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California now requires face coverings statewide

By AI HEPING in New York | China Daily Global | Updated: 2020-06-19 09:51
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A man wearing a face mask carries vegetables at the Joshua Tree Certified Farmers' Market amid an outbreak of the coronavirus disease (COVID-19), in Joshua Tree, California, US, April 4, 2020. [Photo/Agencies]

California Governor Gavin Newsom signed an order Thursday requiring the state's roughly 40 million residents to wear face coverings in most public settings, particularly indoors.

Newsom embraced the strict measure the same day the state reported a record-high number of new daily coronavirus infections: 4,084. Most of California's new cases - 2,115 - are in Los Angeles County, the state's most populous.

The order applies to all Californians in indoor spaces, healthcare settings, on public transportation and ride-share vehicles and at workplaces that are visited by the public or where food is prepared for sale or distribution. Masks also will be required outdoors when people cannot maintain a distance of 6 feet from each other.

"Simply put, we are seeing too many people with faces uncovered — putting at risk the real progress we have made in fighting the disease," Newsom said in a statement.

"Science shows that face coverings and masks work," the statement said. "They are critical to keeping those who are around you safe, keeping businesses open and restarting our economy."

But in Nebraska, Republican Governor Pete Ricketts told local governments they won't receive any of the $100 million in COVID-19 federal funding if they make their "customers" wear masks in courthouses and other local administrative offices, the Omaha World-Herald newspaper reported.

The warning is at odds with Ricketts' usual message of encouraging people to wear masks to slow the spread of the virus.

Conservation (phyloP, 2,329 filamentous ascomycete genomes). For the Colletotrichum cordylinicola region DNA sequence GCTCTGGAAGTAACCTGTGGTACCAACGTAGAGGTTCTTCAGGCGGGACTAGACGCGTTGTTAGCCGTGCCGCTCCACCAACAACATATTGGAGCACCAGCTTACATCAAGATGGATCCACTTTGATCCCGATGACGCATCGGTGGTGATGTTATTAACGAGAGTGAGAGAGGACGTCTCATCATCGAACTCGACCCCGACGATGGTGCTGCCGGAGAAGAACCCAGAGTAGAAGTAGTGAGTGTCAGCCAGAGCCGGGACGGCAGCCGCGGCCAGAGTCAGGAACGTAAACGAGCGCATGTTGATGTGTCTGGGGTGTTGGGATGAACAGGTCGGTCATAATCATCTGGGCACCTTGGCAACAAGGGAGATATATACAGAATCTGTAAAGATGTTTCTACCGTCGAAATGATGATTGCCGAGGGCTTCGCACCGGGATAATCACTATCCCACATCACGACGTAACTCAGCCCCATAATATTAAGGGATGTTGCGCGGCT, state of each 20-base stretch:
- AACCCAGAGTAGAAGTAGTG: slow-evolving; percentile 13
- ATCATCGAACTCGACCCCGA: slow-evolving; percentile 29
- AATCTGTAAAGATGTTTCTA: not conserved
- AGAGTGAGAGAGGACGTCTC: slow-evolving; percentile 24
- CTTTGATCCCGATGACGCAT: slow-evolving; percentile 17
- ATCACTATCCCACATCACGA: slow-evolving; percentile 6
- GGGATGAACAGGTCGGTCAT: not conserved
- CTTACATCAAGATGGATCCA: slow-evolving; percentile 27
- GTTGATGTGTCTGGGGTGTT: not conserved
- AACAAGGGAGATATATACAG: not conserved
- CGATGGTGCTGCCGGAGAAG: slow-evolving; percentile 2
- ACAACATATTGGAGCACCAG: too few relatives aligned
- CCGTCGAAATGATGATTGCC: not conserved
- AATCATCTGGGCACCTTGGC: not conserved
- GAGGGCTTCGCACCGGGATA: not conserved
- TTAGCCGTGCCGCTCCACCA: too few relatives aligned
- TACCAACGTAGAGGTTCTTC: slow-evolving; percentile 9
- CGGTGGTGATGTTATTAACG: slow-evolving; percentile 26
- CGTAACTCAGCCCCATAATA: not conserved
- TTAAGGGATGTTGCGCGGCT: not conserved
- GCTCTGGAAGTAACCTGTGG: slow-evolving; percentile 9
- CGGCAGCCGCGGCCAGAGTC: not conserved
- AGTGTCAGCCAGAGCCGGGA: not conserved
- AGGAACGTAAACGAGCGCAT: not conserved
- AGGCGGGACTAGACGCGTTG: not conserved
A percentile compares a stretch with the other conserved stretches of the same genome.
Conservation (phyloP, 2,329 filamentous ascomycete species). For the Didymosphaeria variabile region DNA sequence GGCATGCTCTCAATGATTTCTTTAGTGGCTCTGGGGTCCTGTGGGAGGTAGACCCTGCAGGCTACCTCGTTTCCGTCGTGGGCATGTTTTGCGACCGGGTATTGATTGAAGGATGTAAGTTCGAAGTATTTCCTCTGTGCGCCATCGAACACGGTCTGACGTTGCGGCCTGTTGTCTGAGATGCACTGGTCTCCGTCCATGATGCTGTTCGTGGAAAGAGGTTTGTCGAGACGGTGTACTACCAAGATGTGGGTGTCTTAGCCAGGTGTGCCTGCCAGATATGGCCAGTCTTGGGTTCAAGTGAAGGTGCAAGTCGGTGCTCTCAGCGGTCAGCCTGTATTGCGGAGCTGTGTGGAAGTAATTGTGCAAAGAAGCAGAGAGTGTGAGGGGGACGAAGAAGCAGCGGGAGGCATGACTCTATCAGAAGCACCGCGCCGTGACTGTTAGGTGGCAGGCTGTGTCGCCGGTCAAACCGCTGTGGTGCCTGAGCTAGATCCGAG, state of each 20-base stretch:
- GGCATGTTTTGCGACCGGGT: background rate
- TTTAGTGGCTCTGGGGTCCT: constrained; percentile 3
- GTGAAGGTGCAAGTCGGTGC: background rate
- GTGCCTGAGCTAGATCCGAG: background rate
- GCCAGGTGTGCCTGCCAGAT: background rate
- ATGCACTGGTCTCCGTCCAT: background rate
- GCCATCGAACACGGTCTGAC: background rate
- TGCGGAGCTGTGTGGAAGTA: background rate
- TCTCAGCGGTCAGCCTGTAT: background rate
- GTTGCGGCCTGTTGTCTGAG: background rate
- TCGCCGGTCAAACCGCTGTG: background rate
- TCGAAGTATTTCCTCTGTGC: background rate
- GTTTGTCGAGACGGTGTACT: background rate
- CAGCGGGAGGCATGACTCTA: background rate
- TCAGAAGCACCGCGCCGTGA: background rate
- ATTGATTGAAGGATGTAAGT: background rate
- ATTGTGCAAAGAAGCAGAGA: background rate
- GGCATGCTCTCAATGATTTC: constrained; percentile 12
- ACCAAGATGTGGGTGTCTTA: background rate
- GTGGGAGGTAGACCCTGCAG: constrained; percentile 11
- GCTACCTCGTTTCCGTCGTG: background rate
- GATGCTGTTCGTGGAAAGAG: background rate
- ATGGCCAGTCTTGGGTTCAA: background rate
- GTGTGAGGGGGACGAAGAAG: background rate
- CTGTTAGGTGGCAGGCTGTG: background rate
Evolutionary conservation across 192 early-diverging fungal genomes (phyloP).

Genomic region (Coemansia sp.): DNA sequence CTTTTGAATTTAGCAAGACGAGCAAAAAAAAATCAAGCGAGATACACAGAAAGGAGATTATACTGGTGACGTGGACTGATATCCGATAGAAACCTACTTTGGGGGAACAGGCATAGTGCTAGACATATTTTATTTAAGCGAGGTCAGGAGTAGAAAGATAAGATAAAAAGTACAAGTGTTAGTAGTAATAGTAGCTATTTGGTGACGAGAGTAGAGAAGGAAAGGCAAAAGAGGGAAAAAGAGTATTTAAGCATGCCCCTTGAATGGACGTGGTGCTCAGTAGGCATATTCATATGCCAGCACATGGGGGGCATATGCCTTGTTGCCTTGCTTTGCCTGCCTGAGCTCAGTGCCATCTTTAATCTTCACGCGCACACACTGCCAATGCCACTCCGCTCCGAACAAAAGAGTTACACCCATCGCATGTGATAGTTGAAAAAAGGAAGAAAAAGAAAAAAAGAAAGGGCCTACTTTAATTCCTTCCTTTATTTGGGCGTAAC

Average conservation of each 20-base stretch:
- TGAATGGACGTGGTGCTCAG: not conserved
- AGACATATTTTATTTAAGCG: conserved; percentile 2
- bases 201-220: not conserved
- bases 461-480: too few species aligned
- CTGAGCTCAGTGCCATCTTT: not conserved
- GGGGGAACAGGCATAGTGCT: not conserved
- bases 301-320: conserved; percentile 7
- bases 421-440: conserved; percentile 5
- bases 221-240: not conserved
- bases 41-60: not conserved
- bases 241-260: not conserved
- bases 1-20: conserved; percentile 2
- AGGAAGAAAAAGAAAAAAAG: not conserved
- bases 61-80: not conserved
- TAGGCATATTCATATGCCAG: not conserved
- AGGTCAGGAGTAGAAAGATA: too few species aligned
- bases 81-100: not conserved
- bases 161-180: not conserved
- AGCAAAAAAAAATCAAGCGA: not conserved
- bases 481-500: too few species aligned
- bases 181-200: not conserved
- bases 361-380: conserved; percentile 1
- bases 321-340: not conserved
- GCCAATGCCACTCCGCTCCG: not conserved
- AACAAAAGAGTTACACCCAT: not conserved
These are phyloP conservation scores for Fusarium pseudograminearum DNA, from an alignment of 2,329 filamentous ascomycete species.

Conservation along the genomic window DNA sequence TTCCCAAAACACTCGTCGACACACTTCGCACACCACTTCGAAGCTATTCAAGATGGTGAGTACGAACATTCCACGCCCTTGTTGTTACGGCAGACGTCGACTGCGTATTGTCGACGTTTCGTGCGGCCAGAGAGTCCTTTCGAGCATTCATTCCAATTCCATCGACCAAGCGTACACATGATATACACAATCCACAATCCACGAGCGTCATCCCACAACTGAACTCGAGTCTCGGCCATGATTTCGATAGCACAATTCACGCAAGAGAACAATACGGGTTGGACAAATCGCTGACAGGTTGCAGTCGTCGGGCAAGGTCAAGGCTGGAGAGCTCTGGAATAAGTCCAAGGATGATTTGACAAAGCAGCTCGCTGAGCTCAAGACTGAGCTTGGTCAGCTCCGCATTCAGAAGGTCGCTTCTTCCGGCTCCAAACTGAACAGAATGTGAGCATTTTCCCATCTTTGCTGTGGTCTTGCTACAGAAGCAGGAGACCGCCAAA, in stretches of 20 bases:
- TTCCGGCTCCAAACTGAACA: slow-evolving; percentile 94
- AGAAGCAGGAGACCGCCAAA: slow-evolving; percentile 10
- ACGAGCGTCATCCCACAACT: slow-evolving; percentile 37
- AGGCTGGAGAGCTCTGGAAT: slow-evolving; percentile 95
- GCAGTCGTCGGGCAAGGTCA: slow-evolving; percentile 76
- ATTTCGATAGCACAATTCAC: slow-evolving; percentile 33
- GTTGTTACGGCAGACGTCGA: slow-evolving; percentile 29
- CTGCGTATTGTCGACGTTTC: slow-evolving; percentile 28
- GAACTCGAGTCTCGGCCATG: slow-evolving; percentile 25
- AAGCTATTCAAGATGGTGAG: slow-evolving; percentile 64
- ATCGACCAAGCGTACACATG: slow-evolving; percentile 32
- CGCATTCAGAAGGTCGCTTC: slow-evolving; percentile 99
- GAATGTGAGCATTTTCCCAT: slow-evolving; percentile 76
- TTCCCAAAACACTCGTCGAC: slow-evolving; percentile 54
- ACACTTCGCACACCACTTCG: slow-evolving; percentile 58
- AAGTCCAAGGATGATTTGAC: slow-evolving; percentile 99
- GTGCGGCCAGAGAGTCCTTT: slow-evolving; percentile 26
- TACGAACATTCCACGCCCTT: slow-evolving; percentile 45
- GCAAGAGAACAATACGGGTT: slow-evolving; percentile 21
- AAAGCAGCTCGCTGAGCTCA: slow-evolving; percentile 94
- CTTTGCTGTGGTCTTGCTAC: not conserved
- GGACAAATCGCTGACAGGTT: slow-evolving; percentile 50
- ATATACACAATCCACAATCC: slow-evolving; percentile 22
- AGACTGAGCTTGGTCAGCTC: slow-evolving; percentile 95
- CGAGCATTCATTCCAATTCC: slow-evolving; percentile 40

The governor said local officials can encourage mask-wearing in government buildings, but he "does not believe that failure to wear a mask should be the basis for denying taxpayers' services", a spokesman for Ricketts said.

Novel coronavirus caseloads continue to surge across the South and West. Arizona announced 2,519 new cases Thursday morning, and Florida announced 3,207. Both figures represent new one-day highs.

Coronavirus hospitalizations in Arizona have doubled since Memorial Day, with health officials saying that inpatient beds across the state are at 85 percent capacity.

New York Governor Andrew Cuomo said Thursday that he's considering imposing a quarantine on travelers arriving in the state from places like Florida.

"I haven't made a decision yet, but I have had experts advise me of that. It is a real concern," Cuomo said when asked about whether he would consider imposing some sort of quarantine measure or taking health precautions at airports where travel has increased.

"It could happen, and it's something I'm considering," Cuomo said.

He reminded reporters about other states, including Florida, that issued a mandatory quarantine on New Yorkers entering their states a few months ago.

"If you went to Florida, you had to quarantine for two weeks because they were afraid that New Yorkers were bringing the virus to their state. Fast forward 100 days — now we're afraid they're bringing the virus to our state," Cuomo said.

In an interview published Thursday, US President Donald Trump repeated his assertion that coronavirus testing is "overrated" and said he wouldn't seek widespread screenings if there is a nationwide spike.

"I personally think testing is overrated, even though I created the greatest testing machine in history," he told The Wall Street Journal. He added that expanded testing led to a rise in confirmed coronavirus cases that "in many ways, it makes us look bad".

The president and Vice-President Mike Pence and other administration officials have been saying that increased testing is causing the rise in daily confirmed cases in several states.

"If we stop testing right now, we'd have very few cases, if any," Trump said Monday.

Asked about that statement, White House press secretary Kayleigh McEnany said it was "entirely logical" because "countries that don't do as much testing don't identify the same number of cases".

But White House officials later clarified that Trump meant there would be fewer confirmed cases if testing were suspended.

While the climb in the number of administered coronavirus tests could lead to an increase in the number of positive cases, hospitalization numbers also have been rising.

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